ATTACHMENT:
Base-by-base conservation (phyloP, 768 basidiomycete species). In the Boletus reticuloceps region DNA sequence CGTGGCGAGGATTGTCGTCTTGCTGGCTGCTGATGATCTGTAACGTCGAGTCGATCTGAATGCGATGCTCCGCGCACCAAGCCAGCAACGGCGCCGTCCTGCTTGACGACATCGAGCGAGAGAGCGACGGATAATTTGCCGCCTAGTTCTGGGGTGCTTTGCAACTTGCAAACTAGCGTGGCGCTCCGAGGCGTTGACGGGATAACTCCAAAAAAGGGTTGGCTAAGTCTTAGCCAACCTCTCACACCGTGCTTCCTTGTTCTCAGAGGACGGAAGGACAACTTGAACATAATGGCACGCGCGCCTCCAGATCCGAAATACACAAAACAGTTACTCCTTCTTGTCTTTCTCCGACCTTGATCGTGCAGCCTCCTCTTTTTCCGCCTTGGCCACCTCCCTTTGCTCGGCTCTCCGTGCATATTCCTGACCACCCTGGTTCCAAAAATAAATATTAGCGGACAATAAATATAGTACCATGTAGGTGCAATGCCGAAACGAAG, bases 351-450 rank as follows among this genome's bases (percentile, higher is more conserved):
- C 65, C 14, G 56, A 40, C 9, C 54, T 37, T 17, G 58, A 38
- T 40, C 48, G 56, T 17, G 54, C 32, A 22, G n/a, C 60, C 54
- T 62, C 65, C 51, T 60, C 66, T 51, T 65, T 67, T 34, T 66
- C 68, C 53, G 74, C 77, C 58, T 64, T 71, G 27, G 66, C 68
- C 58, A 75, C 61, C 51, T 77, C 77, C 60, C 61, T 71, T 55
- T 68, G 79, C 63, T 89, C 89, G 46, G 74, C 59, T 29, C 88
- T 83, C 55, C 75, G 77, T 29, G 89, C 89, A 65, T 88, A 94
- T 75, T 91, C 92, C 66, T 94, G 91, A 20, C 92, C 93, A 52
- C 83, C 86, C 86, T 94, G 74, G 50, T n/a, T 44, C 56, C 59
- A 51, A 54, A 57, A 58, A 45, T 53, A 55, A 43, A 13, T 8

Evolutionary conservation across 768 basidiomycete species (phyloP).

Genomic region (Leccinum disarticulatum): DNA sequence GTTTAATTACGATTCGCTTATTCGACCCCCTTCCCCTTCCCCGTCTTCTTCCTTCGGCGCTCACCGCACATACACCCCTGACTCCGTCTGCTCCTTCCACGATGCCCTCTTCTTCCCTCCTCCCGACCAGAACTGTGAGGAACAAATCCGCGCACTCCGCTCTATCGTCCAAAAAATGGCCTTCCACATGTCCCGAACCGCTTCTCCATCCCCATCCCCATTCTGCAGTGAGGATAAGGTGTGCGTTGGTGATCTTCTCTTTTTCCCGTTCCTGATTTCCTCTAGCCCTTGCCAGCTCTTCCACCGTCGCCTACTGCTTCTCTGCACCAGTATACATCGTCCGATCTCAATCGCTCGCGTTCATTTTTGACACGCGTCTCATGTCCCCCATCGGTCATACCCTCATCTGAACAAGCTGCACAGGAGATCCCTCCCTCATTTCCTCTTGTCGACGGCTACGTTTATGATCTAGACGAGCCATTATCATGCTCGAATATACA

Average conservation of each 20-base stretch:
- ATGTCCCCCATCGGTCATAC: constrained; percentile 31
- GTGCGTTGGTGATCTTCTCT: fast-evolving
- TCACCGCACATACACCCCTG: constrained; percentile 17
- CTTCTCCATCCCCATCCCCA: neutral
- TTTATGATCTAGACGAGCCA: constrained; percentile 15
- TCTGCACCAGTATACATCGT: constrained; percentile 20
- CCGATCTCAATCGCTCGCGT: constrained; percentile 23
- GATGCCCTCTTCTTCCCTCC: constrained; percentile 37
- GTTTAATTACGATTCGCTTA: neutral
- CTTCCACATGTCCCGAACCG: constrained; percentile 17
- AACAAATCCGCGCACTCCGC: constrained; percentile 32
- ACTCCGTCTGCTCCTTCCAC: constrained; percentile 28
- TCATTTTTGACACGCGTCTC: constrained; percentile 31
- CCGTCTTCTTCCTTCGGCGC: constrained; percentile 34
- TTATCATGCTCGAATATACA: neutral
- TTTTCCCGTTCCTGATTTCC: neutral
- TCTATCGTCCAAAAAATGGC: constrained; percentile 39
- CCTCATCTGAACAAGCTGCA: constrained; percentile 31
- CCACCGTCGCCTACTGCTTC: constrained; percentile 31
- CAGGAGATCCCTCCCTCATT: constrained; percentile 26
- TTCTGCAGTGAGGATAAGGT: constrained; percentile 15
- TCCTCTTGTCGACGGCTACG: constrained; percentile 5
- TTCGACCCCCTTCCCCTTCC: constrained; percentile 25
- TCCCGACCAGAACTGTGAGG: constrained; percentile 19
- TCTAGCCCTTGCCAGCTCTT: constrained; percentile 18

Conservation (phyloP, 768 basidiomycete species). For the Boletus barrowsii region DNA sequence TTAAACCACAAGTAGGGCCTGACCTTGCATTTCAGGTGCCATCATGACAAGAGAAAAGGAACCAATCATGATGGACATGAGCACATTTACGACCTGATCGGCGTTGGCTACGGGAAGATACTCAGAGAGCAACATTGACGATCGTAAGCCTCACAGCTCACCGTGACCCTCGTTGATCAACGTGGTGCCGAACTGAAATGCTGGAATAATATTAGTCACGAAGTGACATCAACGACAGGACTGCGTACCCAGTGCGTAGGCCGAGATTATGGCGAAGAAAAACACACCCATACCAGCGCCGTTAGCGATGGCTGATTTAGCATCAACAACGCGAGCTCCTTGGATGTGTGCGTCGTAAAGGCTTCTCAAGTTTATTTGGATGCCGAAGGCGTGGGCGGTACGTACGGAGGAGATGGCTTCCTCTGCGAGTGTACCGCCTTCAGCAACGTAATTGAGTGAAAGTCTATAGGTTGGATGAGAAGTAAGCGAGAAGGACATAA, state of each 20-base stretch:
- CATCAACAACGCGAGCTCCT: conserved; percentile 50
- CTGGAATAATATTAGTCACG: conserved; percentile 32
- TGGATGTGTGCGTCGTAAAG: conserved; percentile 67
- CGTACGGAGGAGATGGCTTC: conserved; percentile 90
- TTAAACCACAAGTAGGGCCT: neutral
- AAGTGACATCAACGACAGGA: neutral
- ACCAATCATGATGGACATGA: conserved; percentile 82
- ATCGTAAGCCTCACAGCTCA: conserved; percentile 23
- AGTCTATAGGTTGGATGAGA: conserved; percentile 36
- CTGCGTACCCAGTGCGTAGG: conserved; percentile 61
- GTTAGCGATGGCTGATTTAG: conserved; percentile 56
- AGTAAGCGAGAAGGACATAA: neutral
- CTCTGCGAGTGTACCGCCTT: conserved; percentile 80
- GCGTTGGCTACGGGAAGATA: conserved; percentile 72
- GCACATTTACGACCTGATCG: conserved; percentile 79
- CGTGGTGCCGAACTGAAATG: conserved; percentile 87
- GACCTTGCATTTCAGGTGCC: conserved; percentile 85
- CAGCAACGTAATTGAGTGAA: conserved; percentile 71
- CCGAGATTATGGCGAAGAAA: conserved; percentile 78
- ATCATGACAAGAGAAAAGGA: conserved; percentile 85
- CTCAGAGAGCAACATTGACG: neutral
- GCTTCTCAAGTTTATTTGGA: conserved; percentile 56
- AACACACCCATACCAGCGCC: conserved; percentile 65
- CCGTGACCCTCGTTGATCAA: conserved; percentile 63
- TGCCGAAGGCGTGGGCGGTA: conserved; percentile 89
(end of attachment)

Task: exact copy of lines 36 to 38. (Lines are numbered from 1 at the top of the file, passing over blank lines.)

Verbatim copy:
- TCCTCTTGTCGACGGCTACG: constrained; percentile 5
- TTCGACCCCCTTCCCCTTCC: constrained; percentile 25
- TCCCGACCAGAACTGTGAGG: constrained; percentile 19